Marc Chagall’s Jewish Reality and His Jewish Imagination

From 1918 through 1922, three great avant-garde Russian artists—Marc Chagall, El Lissitzky, and Kazimir Malevich—worked together at a Soviet art academy in the city of Vitebsk. Two of them, Chagall and Lissitzky, were Jews; both had spent their childhoods in Vitebsk. Reviewing a current exhibit at the Jewish Museum in New York City of the works of all three, Shifra Sharlin explains how Chagall was influenced by an emerging, distinctively Jewish style of art, and how he broke with it:

Both Chagall and Lissitzky studied at Yehudah Pen’s art school [in Vitebsk], which opened in 1897, . . . where Yiddish was the language of instruction and no classes met on the Sabbath. Both participated in the ethnographic expedition, organized by [the ethnographer, revolutionary, and playwright] S. An-Sky, to record and collect remarkable examples of Jewish folk art in the Pale. . . . Both got as far away from Vitebsk as soon as they could. Lissitzky was nineteen when he arrived in Darmstadt to study. At twenty-three, Chagall moved to Paris.

Chagall’s early work, before he went to Paris, shows the distinct influence of Pen and An-Sky in his choice of subject matter. Pen encouraged his students to paint scenes from everyday Vitebsk life. [The poet Abram Efros] praised him for his eclecticism, for the way that he combined Jewish “tradition” and modernism.

[Eventually Chagall] left much of that behind. . . . In Chagall’s [later and better-known] paintings, the documentary specificity of Pen’s paintings, and of his own early work, is absent. Viewers could learn little from them about the actual Vitebsk. They could be misled into thinking that it was a shtetl and not a small city with a population of 100,000. . . . Chagall’s paintings neither preserve the details of which Yiddish newspapers Jewish artisans read, as Pen did, nor do they make use of the folk-art elements, as his own and Lissitzky’s earlier work do. And yet, . . . Chagall captured something that has come to be identified with the Jewish spirit.

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Read more at Tablet

More about: Arts & Culture, Jewish art, Marc Chagall, S. An-sky, Soviet Union

 

As Vladimir Putin Sidles Up to the Mullahs, the Threat to the U.S. and Israel Grows

On Tuesday, Russia launched an Iranian surveillance satellite into space, which the Islamic Republic will undoubtedly use to increase the precision of its military operations against its enemies. The launch is one of many indications that the longstanding alliance between Moscow and Tehran has been growing stronger and deeper since the Kremlin’s escalation in Ukraine in February. Nicholas Carl, Kitaneh Fitzpatrick, and Katherine Lawlor write:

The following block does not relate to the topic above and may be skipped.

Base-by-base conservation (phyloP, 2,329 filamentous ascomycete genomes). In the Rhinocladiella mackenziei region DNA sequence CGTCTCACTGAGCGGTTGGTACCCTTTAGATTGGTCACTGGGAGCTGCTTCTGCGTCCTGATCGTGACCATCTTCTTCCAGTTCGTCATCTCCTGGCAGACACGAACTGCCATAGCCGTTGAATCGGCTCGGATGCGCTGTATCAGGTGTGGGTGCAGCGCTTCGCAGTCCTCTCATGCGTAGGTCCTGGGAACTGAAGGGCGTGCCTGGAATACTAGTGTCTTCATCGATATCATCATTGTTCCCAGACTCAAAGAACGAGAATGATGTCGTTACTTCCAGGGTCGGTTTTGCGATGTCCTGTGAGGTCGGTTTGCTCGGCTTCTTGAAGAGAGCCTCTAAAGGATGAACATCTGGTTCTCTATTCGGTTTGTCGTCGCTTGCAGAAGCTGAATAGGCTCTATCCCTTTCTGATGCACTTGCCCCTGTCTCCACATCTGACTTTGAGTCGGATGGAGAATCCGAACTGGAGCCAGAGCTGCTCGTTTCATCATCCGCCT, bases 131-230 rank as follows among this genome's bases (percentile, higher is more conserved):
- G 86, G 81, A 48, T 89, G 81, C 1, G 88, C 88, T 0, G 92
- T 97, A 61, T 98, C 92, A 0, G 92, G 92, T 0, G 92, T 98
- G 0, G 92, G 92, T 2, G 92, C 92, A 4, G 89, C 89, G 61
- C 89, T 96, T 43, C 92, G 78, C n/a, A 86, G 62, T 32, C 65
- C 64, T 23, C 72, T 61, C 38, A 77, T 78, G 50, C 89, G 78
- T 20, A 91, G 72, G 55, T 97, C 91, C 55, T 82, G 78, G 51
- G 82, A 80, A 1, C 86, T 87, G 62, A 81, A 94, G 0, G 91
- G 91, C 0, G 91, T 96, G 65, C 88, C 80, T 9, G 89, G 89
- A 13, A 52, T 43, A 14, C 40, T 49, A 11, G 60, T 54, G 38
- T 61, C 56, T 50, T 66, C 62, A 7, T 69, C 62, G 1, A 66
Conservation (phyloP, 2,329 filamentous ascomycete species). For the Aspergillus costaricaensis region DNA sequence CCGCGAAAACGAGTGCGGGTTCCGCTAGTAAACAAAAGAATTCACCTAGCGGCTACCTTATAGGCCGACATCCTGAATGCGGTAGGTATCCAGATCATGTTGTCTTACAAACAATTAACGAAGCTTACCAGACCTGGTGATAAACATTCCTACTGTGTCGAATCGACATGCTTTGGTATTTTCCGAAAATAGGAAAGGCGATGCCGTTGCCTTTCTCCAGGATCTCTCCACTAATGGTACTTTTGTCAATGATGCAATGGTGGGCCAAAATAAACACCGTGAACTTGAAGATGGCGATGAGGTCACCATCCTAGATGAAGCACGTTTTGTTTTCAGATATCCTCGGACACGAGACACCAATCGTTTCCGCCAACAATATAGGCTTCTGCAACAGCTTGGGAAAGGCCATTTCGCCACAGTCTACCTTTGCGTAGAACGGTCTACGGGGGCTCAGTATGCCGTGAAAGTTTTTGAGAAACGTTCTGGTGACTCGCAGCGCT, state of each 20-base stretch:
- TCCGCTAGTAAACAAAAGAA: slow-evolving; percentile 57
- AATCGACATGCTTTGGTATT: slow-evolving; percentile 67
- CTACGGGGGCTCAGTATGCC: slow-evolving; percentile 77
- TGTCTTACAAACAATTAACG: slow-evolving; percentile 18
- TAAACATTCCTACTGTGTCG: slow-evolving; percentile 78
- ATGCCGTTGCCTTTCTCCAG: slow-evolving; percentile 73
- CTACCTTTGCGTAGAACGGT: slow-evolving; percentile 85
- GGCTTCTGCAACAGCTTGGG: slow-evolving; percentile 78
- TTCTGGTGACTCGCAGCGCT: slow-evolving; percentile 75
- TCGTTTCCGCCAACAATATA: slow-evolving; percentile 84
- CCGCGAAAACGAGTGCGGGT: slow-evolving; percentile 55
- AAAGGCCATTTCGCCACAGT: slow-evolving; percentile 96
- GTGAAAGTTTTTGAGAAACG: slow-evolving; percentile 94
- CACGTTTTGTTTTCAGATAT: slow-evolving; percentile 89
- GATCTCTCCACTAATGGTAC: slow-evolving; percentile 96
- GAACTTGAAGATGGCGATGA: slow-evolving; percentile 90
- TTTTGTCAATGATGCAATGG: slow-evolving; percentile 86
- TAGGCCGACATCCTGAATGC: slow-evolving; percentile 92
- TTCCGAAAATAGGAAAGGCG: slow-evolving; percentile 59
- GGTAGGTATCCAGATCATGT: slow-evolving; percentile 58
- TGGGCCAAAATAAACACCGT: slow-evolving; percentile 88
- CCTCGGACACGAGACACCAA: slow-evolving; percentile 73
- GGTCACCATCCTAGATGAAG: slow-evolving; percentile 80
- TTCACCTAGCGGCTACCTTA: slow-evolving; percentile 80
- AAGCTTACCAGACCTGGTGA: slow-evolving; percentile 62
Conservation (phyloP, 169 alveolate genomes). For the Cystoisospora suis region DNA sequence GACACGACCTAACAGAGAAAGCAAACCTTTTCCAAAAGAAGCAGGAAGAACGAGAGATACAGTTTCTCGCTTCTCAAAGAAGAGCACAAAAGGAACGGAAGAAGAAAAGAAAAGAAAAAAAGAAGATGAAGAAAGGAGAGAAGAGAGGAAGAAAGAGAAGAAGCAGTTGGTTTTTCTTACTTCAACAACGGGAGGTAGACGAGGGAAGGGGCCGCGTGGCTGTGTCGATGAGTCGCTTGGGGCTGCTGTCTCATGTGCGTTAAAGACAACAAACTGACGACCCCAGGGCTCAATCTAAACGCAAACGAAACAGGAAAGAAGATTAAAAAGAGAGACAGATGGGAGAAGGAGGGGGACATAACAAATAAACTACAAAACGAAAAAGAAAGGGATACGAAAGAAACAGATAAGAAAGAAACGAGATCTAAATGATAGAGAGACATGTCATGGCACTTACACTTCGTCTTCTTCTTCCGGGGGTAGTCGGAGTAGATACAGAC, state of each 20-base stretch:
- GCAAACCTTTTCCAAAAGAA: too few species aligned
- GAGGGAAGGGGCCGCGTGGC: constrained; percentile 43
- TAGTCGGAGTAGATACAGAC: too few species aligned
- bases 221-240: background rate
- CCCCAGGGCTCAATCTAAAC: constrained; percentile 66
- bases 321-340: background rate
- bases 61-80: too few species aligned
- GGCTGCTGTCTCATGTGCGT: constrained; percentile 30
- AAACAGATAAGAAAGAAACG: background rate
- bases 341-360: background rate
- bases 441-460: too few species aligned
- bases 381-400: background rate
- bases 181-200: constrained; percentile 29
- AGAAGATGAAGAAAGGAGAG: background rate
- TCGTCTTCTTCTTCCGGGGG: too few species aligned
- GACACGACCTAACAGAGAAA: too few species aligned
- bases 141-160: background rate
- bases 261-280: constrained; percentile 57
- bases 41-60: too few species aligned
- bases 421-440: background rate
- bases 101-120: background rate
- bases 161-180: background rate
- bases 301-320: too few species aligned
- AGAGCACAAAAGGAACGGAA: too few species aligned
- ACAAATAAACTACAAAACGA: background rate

Presidents Vladimir Putin and Ebrahim Raisi have spoken at least four times since the invasion began—more than either individual has engaged most other world leaders. Putin visited Tehran in July 2022, marking his first foreign travel outside the territory of the former Soviet Union since the war began. These interactions reflect a deepening and potentially more balanced relationship wherein Russia is no longer the dominant party. This partnership will likely challenge U.S. and allied interests in Europe, the Middle East, and around the globe.

Tehran has traditionally sought to purchase military technologies from Moscow rather than the inverse. The Kremlin fielding Iranian drones in Ukraine will showcase these platforms to other potential international buyers, further benefitting Iran. Furthermore, Russia has previously tried to limit Iranian influence in Syria but is now enabling its expansion.

Deepening Russo-Iranian ties will almost certainly threaten U.S. and allied interests in Europe, the Middle East, and around the globe. Iranian material support to Russia may help the Kremlin achieve some of its military objectives in Ukraine and eastern Europe. Russian support of Iran’s nascent military space program and air force could improve Iranian targeting and increase the threat it poses to the U.S. and its partners in the Middle East. Growing Iranian control and influence in Syria will enable the Islamic Revolutionary Guard Corps [to use its forces in that country] to threaten U.S. military bases in the Middle East and our regional partners, such as Israel and Turkey, more effectively. Finally, Moscow and Tehran will likely leverage their deepening economic ties to mitigate U.S. sanctions.

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Read more at Critical Threats

More about: Iran, Israeli Security, Russia, U.S. Security, Vladimir Putin